Continental Resources Inc. CEO Harold Hamm testifies on ending oil export ban

Continental Resources Inc. CEO Harold Hamm says the U.S. should allow oil exports in light of booming domestic production.
by Jay F. Marks Modified: January 30, 2014 at 8:22 pm •  Published: January 31, 2014

One of the nation's premier oilmen testified in favor of ending a ban on oil exports Thursday before a Senate committee.

Continental Resources Inc. CEO Harold Hamm said the ban is one of only two remaining laws passed in the 1970s to artificially control the supply, demand and price of U.S. energy.

Now the nation is on the verge of energy independence, thanks to advances in oil and natural gas development, but Hamm said the industry's renaissance is in jeopardy.

“These outdated crude export restrictions have prevented domestic oil exploration and production from achieving its full potential — slowing potential job growth, restricting supply, and negatively affecting global refined product balances, which sends the wrong message to our trading partners around the world,” he said.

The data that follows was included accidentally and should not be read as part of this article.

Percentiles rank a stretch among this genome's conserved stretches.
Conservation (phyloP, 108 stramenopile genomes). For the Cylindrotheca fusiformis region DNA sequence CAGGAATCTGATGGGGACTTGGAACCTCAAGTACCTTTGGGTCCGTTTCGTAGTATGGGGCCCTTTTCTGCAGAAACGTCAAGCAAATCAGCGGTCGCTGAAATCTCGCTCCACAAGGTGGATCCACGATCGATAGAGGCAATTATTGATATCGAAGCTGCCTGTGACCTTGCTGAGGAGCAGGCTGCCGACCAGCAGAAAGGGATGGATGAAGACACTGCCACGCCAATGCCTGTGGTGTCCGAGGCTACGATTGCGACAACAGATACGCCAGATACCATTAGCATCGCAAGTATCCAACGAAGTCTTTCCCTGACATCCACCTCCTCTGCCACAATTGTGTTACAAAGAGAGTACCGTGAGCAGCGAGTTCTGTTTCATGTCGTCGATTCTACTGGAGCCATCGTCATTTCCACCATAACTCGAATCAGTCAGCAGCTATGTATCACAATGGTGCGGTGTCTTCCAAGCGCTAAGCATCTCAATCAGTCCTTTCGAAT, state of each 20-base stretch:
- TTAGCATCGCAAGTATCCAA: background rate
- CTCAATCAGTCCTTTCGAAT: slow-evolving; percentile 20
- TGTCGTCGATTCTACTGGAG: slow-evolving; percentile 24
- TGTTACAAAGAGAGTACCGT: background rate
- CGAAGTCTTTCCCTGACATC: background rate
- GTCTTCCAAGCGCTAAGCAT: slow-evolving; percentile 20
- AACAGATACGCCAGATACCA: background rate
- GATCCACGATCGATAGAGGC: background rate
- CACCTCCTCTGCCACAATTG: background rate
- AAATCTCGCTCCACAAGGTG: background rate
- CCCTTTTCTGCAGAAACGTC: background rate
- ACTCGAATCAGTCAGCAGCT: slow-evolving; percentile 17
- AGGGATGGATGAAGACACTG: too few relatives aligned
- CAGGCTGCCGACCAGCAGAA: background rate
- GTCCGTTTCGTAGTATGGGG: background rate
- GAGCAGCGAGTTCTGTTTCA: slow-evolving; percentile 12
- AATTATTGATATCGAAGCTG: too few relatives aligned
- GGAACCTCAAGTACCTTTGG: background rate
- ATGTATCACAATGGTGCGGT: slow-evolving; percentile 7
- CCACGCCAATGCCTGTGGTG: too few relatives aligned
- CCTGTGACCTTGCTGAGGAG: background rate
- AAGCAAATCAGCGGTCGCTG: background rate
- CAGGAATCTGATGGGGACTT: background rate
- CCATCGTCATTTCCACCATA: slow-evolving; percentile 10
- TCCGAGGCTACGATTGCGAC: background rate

Sen. Lisa Murkowski, R-Alaska, has called for the Obama administration to end the prohibition on oil exports.

“The International Energy Agency has warned that maintaining the ban may actually result in shut-in production, which would be to the detriment of the nation's livelihood,” Murkowski said. “Lifting the ban is about increasing domestic production and creating jobs.”

Sen. Ron Wyden, the Oregon Democrat who is chairman of the Senate Energy and Natural Resources Committee, said any discussion of potential oil exports should consider the impact on American businesses and consumers.

Hamm, chairman of the Domestic Energy Producers Alliance, dismissed claims that oil exports would lead to higher gasoline prices.

Watch Hamm's testimony before the Senate Energy and...

by Jay F. Marks
Energy Reporter
Jay F. Marks has been covering Oklahoma news since graduating from Oklahoma State University in 1996. He worked in Sulphur and Enid before joining The Oklahoman in 2005. Marks has been covering the energy industry since 2009.
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